The getaway vehicle was subsequently stopped by law enforcement officers including Highway Patrolman Reeves, Eufaula Police Officer Casey Torix, and McIntosh Sheriff's office deputies. Plaintiff states that she “exited the vehicle and began running into a nearby field,” while Norris exchanged fire with the officers. “Norris then caught up to [Plaintiff] and put his arm around her neck and began using her as a human shield. He held her in front of him, in full view of law enforcement personnel.” Although the officers could see she was a hostage, “they continued to fire their weapons [and] literally shot through an innocent hostage . . . in an effort to kill Mr. Norris.” Plaintiff was struck approximately nine times by the officers. Plaintiff alleges that the officers “had sufficient time to focus on their target before pulling the trigger and deliberate whether to shoot at or through the hostage.”

In his April 6, 2016 summary of his investigation, the local District Attorney found that after the vehicle was stopped, both Norris and Plaintiff exited and moved into an open field. Norris used Plaintiff as a human shield while shooting at the Troopers. The officers, according to the District Attorney, returned fire “to protect themselves and eliminate the deadly force threat that Norris was creating.” The officers' gunfire killed Norris, but “Ms. Huff also received multiple gunshot wounds.” The District Attorney concluded that the officers “faced an armed person that they had had probable cause to believe had murdered one person, shot another, and robed a Bank at gunpoint,” and that the Troopers were justified in their use of force pursuant to 21 O.S. § 733(2)(a) and (b).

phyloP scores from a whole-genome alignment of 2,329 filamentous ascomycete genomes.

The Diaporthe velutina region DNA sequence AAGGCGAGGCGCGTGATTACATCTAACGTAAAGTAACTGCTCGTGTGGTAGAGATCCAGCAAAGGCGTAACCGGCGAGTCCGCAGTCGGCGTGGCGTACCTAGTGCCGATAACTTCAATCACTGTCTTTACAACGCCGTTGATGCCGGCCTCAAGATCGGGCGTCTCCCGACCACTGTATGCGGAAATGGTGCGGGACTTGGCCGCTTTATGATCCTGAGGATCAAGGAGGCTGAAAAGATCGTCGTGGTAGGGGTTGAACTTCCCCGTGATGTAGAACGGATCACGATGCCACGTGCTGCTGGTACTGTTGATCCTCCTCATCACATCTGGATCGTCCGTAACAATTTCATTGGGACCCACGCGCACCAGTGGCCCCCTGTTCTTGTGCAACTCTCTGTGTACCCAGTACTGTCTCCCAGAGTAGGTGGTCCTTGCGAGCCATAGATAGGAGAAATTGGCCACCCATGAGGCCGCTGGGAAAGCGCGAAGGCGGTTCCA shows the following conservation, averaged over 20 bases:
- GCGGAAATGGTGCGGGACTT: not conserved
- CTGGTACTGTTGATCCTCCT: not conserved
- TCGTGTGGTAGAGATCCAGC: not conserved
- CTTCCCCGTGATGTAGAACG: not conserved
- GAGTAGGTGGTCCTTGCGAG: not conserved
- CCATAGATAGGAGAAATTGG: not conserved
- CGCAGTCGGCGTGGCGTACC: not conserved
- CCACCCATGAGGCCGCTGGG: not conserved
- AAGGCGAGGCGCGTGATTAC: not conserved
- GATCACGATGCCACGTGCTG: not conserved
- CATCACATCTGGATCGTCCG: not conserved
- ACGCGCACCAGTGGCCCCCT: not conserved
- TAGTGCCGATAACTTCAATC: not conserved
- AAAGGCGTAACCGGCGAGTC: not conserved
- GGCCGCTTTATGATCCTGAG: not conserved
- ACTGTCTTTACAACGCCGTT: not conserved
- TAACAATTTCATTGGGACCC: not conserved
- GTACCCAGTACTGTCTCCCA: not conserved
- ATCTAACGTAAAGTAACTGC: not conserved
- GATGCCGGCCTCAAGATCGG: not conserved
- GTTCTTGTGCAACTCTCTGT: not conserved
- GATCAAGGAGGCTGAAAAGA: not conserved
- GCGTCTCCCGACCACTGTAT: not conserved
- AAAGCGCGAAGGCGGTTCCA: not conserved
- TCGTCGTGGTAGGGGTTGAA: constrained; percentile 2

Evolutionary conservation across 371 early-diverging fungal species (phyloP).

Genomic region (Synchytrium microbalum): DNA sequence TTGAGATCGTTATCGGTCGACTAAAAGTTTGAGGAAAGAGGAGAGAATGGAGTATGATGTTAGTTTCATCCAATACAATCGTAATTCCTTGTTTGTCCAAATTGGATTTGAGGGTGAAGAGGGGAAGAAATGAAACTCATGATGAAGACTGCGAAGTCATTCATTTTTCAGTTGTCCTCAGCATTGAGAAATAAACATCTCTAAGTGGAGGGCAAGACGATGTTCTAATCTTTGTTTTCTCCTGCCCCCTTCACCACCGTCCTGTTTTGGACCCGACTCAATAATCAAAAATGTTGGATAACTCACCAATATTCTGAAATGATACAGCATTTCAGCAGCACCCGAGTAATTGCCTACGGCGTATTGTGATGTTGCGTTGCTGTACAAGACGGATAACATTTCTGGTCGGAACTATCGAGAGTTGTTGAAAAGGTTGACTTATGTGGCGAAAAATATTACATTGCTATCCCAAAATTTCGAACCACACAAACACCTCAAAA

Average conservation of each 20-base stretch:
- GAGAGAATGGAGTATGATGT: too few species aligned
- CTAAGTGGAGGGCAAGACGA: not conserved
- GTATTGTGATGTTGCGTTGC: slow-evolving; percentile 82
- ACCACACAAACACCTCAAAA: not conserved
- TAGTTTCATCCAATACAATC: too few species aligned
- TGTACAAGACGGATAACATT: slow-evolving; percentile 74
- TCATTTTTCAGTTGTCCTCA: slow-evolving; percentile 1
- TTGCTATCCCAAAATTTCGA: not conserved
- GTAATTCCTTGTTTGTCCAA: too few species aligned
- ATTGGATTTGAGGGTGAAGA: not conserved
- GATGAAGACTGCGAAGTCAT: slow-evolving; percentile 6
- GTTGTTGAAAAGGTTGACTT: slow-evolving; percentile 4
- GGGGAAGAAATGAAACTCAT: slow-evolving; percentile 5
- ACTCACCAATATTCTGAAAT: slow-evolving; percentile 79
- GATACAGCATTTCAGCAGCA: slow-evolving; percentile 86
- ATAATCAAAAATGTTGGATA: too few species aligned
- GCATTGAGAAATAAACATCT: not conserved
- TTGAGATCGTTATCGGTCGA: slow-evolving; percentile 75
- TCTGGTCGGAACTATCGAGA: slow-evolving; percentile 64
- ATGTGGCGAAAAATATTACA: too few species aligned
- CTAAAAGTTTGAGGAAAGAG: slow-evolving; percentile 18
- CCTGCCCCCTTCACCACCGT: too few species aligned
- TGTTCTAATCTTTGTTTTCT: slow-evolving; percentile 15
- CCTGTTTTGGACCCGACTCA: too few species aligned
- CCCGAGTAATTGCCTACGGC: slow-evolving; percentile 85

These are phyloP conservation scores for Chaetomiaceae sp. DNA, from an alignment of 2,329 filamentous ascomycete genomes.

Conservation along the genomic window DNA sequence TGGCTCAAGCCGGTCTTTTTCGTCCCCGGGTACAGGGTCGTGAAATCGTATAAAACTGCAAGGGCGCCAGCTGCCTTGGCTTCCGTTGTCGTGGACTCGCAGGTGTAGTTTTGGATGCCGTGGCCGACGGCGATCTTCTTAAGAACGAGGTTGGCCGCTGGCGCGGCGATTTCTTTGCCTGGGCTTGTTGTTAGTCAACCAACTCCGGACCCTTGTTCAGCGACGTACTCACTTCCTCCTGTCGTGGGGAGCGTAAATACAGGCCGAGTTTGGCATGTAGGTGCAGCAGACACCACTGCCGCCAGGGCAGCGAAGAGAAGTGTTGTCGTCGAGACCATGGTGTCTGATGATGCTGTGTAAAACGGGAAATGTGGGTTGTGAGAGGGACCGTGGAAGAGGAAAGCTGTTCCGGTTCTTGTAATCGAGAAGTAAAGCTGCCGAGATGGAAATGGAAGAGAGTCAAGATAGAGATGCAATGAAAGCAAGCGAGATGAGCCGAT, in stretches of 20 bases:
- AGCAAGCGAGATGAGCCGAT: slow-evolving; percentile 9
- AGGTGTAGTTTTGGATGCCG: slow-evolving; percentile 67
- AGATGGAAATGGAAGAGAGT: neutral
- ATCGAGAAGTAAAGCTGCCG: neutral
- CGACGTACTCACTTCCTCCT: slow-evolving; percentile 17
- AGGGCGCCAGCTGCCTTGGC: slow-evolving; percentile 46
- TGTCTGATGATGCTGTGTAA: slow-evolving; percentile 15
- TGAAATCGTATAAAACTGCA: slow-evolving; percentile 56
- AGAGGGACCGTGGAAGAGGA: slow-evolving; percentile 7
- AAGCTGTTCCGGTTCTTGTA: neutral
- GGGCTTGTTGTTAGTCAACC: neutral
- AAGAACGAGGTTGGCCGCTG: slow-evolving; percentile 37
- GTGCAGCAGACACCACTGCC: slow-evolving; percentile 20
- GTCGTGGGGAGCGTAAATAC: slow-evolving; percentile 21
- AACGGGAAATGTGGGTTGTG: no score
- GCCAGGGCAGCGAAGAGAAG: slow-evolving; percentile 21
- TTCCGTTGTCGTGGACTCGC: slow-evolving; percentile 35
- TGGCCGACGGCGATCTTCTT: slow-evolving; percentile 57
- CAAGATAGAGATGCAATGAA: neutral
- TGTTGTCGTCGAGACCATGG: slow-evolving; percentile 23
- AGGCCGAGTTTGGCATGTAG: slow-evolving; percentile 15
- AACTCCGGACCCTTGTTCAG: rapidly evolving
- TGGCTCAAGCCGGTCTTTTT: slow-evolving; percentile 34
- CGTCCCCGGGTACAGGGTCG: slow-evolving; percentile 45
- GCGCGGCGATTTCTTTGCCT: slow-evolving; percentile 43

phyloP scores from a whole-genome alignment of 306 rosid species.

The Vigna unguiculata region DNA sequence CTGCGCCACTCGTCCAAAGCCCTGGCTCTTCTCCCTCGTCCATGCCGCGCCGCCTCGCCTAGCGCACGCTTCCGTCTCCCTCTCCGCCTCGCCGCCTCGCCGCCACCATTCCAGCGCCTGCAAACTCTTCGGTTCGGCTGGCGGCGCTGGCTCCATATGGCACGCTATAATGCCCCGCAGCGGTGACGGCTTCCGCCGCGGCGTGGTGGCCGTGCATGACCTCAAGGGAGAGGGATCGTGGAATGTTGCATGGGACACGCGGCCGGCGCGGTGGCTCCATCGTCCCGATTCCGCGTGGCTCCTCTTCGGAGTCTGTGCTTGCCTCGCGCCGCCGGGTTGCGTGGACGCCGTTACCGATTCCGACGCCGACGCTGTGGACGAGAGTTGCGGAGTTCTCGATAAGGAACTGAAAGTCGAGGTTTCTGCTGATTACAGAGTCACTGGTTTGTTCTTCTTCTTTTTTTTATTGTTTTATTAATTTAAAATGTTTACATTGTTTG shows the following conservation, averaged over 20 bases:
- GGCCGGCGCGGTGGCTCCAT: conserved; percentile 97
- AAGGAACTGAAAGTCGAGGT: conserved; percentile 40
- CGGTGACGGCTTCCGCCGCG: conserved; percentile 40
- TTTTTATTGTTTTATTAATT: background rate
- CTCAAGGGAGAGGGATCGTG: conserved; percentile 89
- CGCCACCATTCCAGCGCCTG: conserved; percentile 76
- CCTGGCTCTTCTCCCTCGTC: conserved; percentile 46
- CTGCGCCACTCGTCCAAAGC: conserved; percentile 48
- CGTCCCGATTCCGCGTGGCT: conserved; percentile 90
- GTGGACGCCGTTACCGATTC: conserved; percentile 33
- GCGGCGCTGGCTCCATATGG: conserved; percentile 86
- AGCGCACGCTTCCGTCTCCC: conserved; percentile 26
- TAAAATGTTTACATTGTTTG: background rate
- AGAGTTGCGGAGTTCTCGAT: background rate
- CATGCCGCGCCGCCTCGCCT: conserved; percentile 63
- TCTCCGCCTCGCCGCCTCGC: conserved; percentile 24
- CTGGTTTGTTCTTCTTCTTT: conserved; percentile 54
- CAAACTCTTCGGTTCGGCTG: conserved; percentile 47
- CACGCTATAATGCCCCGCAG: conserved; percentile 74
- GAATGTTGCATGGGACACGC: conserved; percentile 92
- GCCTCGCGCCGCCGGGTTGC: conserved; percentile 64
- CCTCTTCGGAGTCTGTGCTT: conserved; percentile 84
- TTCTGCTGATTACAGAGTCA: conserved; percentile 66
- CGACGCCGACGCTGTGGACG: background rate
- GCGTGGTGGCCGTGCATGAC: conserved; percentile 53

In the present § 1983 action, Plaintiff brought claims against Trooper Reeves for violation of her rights under the Fourth and Fourteenth Amendments. She also sued Sheriff Ledbetter for failing to train his deputies.

The Court granted summary judgment to both Defendants on March 4, 2020. The Court ruled Defendant Reeves was not liable because he did not shoot Plaintiff intentionally. And Defendant Ledbetter was not liable because Plaintiff had not shown a predicate constitutional violation by one of any county deputy, and had failed to identify any specific training deficiency related to the alleged violation.

Plaintiff appealed. The Tenth Circuit affirmed the dismissal of the Fourteenth Amendment claim against Trooper Reeves and the failure-to-train claim against the Sheriff. However, the court reversed the dismissal of the Fourth Amendment claim, finding that there was an issue of fact whether Reeves intended to shoot Plaintiff.

The court observed that the Defendant would not be liable “if the evidence established that Trooper Reeves was shooting only at Norris and the wounds to Ms. Huff were just ‘the unfortunate . . . accidental effects of otherwise lawful conduct.' ”But “[i]f [he] intentionally shot Ms. Huff (perhaps because he thought she was implicated in the robbery and murder)” he would not be protected by qualified immunity.”The court concluded that there was evidence that would support a conclusion that the Trooper intentionally shot Plaintiff, noting both the number of times she was stuck by bullets (10 times, against the 4 times Norris was hit) and Plaintiff's statement that she exited the vehicle and approached the Troopers with her hands up, and thus posed no reasonable threat. “Perhaps Reeves reasonably viewed the situation otherwise, viewing her as an accomplice to murder who was shooting at him. But that is a question for the jury.”

Outcome: Plaintiff's motion for partial summary judgment was granted.

Settled for an undisclosed sum and dismissed with prejudice.